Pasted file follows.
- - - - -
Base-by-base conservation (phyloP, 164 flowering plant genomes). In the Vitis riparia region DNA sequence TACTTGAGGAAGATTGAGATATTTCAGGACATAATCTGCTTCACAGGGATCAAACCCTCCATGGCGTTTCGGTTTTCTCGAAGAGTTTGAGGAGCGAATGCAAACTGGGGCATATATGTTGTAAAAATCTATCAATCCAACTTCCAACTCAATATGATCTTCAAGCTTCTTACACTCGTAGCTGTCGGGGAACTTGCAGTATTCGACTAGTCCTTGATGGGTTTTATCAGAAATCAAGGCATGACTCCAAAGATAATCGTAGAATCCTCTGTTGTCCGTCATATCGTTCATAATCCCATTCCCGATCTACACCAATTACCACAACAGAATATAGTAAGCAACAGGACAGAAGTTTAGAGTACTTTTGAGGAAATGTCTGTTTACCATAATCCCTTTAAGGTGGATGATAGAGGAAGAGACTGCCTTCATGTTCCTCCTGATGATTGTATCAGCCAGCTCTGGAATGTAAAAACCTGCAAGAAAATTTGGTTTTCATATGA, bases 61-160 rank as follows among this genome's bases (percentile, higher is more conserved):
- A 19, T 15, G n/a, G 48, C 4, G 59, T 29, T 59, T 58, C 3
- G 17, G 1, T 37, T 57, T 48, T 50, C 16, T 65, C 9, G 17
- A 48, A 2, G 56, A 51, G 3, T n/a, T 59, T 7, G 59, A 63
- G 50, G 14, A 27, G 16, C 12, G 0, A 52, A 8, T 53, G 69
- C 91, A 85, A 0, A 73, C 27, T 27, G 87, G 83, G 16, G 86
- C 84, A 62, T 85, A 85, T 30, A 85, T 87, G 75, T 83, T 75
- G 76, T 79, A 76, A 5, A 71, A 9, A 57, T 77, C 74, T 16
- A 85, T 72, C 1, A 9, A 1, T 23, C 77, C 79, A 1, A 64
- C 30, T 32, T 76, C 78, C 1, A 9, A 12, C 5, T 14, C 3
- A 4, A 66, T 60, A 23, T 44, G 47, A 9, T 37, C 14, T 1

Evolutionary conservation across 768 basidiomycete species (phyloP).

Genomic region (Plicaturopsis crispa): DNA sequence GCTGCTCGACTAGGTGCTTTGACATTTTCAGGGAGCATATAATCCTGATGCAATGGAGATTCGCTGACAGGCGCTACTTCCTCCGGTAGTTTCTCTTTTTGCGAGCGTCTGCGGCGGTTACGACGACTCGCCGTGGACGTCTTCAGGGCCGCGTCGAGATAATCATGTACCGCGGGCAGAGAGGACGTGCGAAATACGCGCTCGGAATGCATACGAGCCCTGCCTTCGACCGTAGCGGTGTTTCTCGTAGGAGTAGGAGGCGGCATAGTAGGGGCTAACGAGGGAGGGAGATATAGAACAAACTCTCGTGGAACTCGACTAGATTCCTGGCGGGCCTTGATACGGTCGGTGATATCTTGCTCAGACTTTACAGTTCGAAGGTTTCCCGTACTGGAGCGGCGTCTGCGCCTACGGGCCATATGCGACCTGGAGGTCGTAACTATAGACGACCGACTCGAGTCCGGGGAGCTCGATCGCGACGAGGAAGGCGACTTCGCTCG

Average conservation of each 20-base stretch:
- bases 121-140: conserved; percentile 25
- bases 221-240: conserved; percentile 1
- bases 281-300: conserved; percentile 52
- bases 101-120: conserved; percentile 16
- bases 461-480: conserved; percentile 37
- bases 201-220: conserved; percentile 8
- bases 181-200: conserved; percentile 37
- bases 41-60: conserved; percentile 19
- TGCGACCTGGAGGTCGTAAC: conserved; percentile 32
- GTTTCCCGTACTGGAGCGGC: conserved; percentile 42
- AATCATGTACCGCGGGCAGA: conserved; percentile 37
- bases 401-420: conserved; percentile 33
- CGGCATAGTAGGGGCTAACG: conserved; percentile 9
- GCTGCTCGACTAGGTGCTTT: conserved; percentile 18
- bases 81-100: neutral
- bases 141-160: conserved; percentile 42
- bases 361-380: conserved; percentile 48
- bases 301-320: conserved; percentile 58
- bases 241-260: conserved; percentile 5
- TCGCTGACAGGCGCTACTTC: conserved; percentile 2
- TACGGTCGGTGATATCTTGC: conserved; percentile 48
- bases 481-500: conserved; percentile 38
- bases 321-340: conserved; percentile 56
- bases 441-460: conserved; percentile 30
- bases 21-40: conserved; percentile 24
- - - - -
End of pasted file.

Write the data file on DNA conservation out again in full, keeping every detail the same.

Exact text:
Base-by-base conservation (phyloP, 164 flowering plant genomes). In the Vitis riparia region DNA sequence TACTTGAGGAAGATTGAGATATTTCAGGACATAATCTGCTTCACAGGGATCAAACCCTCCATGGCGTTTCGGTTTTCTCGAAGAGTTTGAGGAGCGAATGCAAACTGGGGCATATATGTTGTAAAAATCTATCAATCCAACTTCCAACTCAATATGATCTTCAAGCTTCTTACACTCGTAGCTGTCGGGGAACTTGCAGTATTCGACTAGTCCTTGATGGGTTTTATCAGAAATCAAGGCATGACTCCAAAGATAATCGTAGAATCCTCTGTTGTCCGTCATATCGTTCATAATCCCATTCCCGATCTACACCAATTACCACAACAGAATATAGTAAGCAACAGGACAGAAGTTTAGAGTACTTTTGAGGAAATGTCTGTTTACCATAATCCCTTTAAGGTGGATGATAGAGGAAGAGACTGCCTTCATGTTCCTCCTGATGATTGTATCAGCCAGCTCTGGAATGTAAAAACCTGCAAGAAAATTTGGTTTTCATATGA, bases 61-160 rank as follows among this genome's bases (percentile, higher is more conserved):
- A 19, T 15, G n/a, G 48, C 4, G 59, T 29, T 59, T 58, C 3
- G 17, G 1, T 37, T 57, T 48, T 50, C 16, T 65, C 9, G 17
- A 48, A 2, G 56, A 51, G 3, T n/a, T 59, T 7, G 59, A 63
- G 50, G 14, A 27, G 16, C 12, G 0, A 52, A 8, T 53, G 69
- C 91, A 85, A 0, A 73, C 27, T 27, G 87, G 83, G 16, G 86
- C 84, A 62, T 85, A 85, T 30, A 85, T 87, G 75, T 83, T 75
- G 76, T 79, A 76, A 5, A 71, A 9, A 57, T 77, C 74, T 16
- A 85, T 72, C 1, A 9, A 1, T 23, C 77, C 79, A 1, A 64
- C 30, T 32, T 76, C 78, C 1, A 9, A 12, C 5, T 14, C 3
- A 4, A 66, T 60, A 23, T 44, G 47, A 9, T 37, C 14, T 1

Evolutionary conservation across 768 basidiomycete species (phyloP).

Genomic region (Plicaturopsis crispa): DNA sequence GCTGCTCGACTAGGTGCTTTGACATTTTCAGGGAGCATATAATCCTGATGCAATGGAGATTCGCTGACAGGCGCTACTTCCTCCGGTAGTTTCTCTTTTTGCGAGCGTCTGCGGCGGTTACGACGACTCGCCGTGGACGTCTTCAGGGCCGCGTCGAGATAATCATGTACCGCGGGCAGAGAGGACGTGCGAAATACGCGCTCGGAATGCATACGAGCCCTGCCTTCGACCGTAGCGGTGTTTCTCGTAGGAGTAGGAGGCGGCATAGTAGGGGCTAACGAGGGAGGGAGATATAGAACAAACTCTCGTGGAACTCGACTAGATTCCTGGCGGGCCTTGATACGGTCGGTGATATCTTGCTCAGACTTTACAGTTCGAAGGTTTCCCGTACTGGAGCGGCGTCTGCGCCTACGGGCCATATGCGACCTGGAGGTCGTAACTATAGACGACCGACTCGAGTCCGGGGAGCTCGATCGCGACGAGGAAGGCGACTTCGCTCG

Average conservation of each 20-base stretch:
- bases 121-140: conserved; percentile 25
- bases 221-240: conserved; percentile 1
- bases 281-300: conserved; percentile 52
- bases 101-120: conserved; percentile 16
- bases 461-480: conserved; percentile 37
- bases 201-220: conserved; percentile 8
- bases 181-200: conserved; percentile 37
- bases 41-60: conserved; percentile 19
- TGCGACCTGGAGGTCGTAAC: conserved; percentile 32
- GTTTCCCGTACTGGAGCGGC: conserved; percentile 42
- AATCATGTACCGCGGGCAGA: conserved; percentile 37
- bases 401-420: conserved; percentile 33
- CGGCATAGTAGGGGCTAACG: conserved; percentile 9
- GCTGCTCGACTAGGTGCTTT: conserved; percentile 18
- bases 81-100: neutral
- bases 141-160: conserved; percentile 42
- bases 361-380: conserved; percentile 48
- bases 301-320: conserved; percentile 58
- bases 241-260: conserved; percentile 5
- TCGCTGACAGGCGCTACTTC: conserved; percentile 2
- TACGGTCGGTGATATCTTGC: conserved; percentile 48
- bases 481-500: conserved; percentile 38
- bases 321-340: conserved; percentile 56
- bases 441-460: conserved; percentile 30
- bases 21-40: conserved; percentile 24